Peter Hibberd, M.D., is a doctor whose advice is based on more than 28 years of hospital outpatient and inpatient experience. He is an experienced emergency medicine physician, surgeon, and consultant. Dr. Hibberd is certified by the American Board of Emergency Medicine. He is also a fellow and active member of the American Academy of Family Physicians, an active member of the American College of Emergency Physicians, and a member and fellow of the American Academy of Emergency Medicine. Dr. Hibberd has earned numerous national and international professional certifications, memberships, and awards.

How Can I Relieve Numbness Following Back Surgery?

Monday, 14 June 2010 04:49 PM

Question: I had lower back surgery about five years ago. I don’t have any pain in the back now, but I still have numbness in my left lower leg. Lately, I've noticed the strength in the leg is getting weaker, and the calf muscle looks to be shrinking. Please tell me there is something that may help reverse this. I am a 49 year old male in good health and not too overweight.
Dr. Hibberd's Answer:
The surgery was done to relieve pressure on the L5 nerve root which supplies several thigh muscles, as well as muscles for knee flexion and for movement in the ankle, foot, and toes. The shrinking of your calf muscle represents lack of nerve impulses to muscles and is seen with damage to this nerve root. The numbness to your foot and the wasting of your leg justifies further evaluation to see if the problem can be corrected. It also needs to be determined if additional problems have developed since your surgery or whether this is a reflection of the prior injury to this nerve root.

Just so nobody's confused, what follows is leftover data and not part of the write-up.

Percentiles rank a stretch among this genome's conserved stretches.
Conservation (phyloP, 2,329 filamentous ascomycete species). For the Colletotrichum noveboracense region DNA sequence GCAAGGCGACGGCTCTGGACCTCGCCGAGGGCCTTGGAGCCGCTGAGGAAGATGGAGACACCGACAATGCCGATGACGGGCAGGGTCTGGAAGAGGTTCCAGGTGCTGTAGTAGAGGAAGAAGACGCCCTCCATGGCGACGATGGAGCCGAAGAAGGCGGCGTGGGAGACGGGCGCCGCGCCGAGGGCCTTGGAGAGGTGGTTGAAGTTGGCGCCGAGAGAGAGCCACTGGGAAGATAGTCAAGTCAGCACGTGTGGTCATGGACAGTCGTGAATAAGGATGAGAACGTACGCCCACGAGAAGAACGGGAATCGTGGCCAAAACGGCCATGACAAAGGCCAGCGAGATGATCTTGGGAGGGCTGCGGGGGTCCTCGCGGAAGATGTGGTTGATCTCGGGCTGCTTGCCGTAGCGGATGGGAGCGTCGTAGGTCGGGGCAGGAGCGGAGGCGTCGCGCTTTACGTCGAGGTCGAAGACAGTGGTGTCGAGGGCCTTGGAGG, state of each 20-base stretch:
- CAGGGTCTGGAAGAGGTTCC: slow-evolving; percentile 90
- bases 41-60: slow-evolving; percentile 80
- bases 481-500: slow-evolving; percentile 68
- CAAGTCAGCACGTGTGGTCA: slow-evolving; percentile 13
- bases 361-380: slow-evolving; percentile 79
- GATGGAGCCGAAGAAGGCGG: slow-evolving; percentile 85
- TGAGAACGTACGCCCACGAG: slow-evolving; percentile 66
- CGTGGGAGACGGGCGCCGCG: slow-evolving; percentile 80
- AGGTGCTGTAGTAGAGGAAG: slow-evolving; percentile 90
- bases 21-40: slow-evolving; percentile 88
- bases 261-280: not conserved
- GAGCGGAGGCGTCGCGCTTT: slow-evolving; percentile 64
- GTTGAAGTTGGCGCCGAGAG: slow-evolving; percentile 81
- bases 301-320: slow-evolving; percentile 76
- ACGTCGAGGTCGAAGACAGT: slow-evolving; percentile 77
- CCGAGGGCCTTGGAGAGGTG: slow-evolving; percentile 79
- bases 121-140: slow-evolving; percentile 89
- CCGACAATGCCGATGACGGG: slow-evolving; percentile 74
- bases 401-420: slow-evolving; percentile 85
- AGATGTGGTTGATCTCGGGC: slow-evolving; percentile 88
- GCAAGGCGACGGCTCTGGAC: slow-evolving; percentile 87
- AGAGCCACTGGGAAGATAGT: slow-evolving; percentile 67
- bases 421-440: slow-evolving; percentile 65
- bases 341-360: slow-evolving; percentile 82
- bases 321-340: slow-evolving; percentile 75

Thankfully, most of our lower limb muscles have nerve supply from more than one level which reduces disability seen from single level nerve damage. Often an MRI will supply the necessary structural and nerve information, and EMG studies are sometimes helpful in assessing local nerve residual function.

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